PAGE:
Hunting can be used as a tool for wildlife management, through limitation of population densities and dissuading game from using sensitive areas. The success of these approaches requires in depth knowledge of prey movement. Indeed, movement decisions of game during hunting may affect the killing success of hunters as well as the subsequent location of surviving animals. We thus investigated red deer movement responses to drive hunts and their causal factors. We studied 34 hunting events in the National Estate of Chambord (France) and thereby provided a fine-scale characterization of the immediate and delayed movement responses of red deer to drive hunts. Red deer responded to drive hunts either by immediately fleeing the hunted area, or by initially remaining before ultimately fleeing after the hunters had departed. A few hours after the hunt, all individuals were located in distant areas (> 2 kilometres) from the hunted area. Immediate flight responses were less common when drive hunts occurred in areas with dense understorey. However, neither beater/dog densities nor site familiarity influenced the immediate flight decision. Following a drive hunt, red deer remained outside the hunted areas for periods twice as long compared to periods when no hunting occurred (34 hours vs. 17 hours). Such knowledge of game movement rates in response to drive hunts may help the development of informed management policy for hunted red deer populations.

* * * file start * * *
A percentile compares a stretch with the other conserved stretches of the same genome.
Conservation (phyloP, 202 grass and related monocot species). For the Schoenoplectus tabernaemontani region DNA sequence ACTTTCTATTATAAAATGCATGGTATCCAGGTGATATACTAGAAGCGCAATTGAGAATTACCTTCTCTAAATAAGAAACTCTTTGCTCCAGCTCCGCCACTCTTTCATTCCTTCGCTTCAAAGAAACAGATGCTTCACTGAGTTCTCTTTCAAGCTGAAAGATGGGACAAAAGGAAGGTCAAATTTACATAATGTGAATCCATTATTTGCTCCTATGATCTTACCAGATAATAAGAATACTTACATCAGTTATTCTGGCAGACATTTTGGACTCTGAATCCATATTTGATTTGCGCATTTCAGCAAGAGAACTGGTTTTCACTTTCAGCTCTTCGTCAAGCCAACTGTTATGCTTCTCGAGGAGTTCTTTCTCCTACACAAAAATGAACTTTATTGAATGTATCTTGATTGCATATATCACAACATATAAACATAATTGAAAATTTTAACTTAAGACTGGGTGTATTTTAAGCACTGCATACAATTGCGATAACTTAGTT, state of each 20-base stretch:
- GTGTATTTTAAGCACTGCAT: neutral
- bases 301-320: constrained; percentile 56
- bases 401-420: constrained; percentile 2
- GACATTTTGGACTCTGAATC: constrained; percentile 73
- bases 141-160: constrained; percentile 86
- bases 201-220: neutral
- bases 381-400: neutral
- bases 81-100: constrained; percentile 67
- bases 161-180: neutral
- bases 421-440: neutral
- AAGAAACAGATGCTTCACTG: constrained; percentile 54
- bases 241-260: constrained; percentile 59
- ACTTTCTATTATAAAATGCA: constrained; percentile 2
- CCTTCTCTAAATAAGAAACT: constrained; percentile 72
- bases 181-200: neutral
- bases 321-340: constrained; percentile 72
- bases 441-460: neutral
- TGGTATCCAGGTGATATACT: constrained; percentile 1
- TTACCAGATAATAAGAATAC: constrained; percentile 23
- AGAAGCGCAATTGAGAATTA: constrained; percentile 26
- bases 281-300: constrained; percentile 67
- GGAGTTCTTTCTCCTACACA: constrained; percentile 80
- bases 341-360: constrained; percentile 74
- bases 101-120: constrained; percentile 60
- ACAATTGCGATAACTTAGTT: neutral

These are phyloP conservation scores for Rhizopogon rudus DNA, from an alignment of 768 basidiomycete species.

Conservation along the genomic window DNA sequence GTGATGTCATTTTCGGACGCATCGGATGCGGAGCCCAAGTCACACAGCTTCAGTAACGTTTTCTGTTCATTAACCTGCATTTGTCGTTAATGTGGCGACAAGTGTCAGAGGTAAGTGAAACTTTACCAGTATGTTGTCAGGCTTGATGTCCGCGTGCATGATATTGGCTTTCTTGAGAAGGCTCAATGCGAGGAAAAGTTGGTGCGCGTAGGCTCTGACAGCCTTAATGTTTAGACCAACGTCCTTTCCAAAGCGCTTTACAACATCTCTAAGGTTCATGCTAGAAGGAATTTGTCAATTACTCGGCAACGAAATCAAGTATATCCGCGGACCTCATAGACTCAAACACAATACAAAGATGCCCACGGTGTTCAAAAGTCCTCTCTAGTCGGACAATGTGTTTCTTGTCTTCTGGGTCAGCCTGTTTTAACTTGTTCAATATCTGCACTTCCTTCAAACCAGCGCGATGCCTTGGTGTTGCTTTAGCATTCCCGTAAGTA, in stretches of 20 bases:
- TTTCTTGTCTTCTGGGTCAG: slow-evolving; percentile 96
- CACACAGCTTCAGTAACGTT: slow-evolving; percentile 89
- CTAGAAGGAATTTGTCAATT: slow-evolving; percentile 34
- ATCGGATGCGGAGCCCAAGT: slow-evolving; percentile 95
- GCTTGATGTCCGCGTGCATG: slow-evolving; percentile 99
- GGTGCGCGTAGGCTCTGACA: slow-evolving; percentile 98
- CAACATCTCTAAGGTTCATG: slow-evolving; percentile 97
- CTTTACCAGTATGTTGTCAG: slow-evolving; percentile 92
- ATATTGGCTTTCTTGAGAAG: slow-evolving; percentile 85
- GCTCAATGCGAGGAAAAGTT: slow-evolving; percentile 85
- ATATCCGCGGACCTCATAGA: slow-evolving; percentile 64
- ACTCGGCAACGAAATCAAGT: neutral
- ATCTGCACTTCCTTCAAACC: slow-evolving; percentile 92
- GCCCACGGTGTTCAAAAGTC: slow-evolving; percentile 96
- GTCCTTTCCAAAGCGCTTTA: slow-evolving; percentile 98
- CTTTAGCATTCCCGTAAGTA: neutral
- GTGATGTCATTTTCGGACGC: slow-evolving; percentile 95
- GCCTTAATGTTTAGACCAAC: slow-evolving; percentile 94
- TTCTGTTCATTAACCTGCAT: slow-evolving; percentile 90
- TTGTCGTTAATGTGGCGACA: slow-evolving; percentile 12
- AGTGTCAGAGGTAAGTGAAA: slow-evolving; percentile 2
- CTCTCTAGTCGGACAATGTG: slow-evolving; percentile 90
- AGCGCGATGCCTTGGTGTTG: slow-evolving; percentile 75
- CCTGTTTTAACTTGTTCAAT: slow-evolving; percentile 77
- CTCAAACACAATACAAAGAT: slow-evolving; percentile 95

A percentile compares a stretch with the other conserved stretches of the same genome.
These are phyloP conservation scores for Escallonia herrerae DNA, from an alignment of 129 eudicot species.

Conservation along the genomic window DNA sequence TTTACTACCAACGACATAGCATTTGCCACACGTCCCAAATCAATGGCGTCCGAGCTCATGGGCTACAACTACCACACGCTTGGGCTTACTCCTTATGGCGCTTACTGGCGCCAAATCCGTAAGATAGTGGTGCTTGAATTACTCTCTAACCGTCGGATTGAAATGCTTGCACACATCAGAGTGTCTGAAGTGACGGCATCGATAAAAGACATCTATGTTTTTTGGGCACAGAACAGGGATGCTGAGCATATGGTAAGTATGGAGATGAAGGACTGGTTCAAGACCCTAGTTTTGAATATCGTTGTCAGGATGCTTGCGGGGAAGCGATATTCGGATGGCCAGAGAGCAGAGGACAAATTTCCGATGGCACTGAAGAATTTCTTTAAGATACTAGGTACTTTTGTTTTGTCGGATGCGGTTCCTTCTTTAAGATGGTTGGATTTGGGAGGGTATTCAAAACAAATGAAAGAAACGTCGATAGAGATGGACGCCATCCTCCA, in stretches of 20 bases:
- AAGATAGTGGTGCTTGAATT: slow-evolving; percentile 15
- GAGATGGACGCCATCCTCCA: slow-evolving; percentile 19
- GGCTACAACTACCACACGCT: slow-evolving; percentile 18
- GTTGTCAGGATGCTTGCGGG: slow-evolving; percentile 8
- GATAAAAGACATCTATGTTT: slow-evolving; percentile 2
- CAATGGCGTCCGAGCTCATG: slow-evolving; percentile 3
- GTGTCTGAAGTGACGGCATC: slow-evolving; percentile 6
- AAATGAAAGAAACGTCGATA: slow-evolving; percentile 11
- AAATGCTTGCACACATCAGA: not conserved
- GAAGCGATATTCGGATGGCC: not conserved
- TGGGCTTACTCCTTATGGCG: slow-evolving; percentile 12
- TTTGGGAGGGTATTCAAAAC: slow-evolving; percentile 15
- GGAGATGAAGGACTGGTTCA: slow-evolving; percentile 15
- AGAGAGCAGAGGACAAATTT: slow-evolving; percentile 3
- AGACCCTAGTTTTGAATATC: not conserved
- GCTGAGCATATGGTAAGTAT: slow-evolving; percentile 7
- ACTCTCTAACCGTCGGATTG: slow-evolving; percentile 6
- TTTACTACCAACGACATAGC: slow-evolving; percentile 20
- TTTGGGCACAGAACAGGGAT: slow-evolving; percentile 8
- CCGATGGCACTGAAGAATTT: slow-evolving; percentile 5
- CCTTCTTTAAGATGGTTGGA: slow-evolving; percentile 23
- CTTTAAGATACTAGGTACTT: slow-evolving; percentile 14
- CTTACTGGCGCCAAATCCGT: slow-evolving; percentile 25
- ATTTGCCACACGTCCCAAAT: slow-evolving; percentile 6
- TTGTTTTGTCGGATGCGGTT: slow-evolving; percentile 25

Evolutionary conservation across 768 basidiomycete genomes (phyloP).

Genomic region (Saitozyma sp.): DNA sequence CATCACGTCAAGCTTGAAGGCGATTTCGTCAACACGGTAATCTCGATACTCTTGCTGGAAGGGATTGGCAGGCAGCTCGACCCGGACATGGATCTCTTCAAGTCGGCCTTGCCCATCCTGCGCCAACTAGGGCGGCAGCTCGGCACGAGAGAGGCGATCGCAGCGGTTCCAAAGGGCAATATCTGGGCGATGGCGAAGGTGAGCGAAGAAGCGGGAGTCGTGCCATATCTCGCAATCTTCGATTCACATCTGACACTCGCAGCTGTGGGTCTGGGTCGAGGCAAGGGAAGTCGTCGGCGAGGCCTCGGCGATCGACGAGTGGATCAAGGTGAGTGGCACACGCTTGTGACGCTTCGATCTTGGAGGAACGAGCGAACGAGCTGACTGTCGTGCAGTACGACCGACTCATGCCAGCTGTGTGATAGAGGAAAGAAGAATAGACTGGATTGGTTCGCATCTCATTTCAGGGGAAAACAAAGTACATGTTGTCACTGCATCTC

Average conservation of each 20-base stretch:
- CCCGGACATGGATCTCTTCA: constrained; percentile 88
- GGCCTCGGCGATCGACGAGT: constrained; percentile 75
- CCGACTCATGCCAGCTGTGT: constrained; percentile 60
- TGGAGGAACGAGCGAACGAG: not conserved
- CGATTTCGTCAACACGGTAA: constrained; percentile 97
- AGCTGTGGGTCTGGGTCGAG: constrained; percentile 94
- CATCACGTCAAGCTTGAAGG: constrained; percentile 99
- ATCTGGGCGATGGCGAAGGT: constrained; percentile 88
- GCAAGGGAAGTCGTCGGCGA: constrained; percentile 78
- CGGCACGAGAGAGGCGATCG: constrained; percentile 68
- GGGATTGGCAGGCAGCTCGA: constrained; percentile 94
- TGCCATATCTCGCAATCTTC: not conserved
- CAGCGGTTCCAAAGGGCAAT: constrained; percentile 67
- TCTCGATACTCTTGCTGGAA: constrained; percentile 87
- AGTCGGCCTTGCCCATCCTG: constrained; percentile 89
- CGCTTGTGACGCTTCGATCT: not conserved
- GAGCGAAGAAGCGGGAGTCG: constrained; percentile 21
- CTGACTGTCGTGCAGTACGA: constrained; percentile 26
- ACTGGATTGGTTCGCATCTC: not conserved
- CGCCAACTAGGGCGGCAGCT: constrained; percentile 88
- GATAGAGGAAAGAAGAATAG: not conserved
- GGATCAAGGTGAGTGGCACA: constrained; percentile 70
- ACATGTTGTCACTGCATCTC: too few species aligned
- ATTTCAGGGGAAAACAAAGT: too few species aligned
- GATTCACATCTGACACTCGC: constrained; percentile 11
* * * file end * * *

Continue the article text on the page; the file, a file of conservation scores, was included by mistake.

Citation: Chassagneux A, Calenge C, Marchand P, Richard E, Guillaumat E, Baubet E, et al. (2020) Should I stay or should I go? Determinants of immediate and delayed movement responses of female red deer (Cervus elaphus) to drive hunts. PLoS ONE 15(3): e0228865. https://doi.org/10.1371/journal.pone.0228865
Editor: Ludek Bartos, Institute of Animal Science, CZECH REPUBLIC
Received: June 25, 2019; Accepted: January 25, 2020; Published: March 9, 2020
Copyright: © 2020 Chassagneux et al. This is an open access article distributed under the terms of the Creative Commons Attribution License, which permits unrestricted use, distribution, and reproduction in any medium, provided the original author and source are credited.
Data Availability: The data underlying the study is available at the Zenodo repository: https://doi.org/10.5281/zenodo.3653152.
Funding: This study was financially supported by the French National Hunting and Wildlife Agency (Office National de la Chasse et de la Faune Sauvage), the François Sommer Foundation, the ANR grant Mov-It #16-CE02-0010 and the Costaud project (grant number 2015-00099650). The funders had no role in study design, data collection and analysis, decision to publish, or preparation of the manuscript.
Competing interests: The authors have declared that no competing interests exist.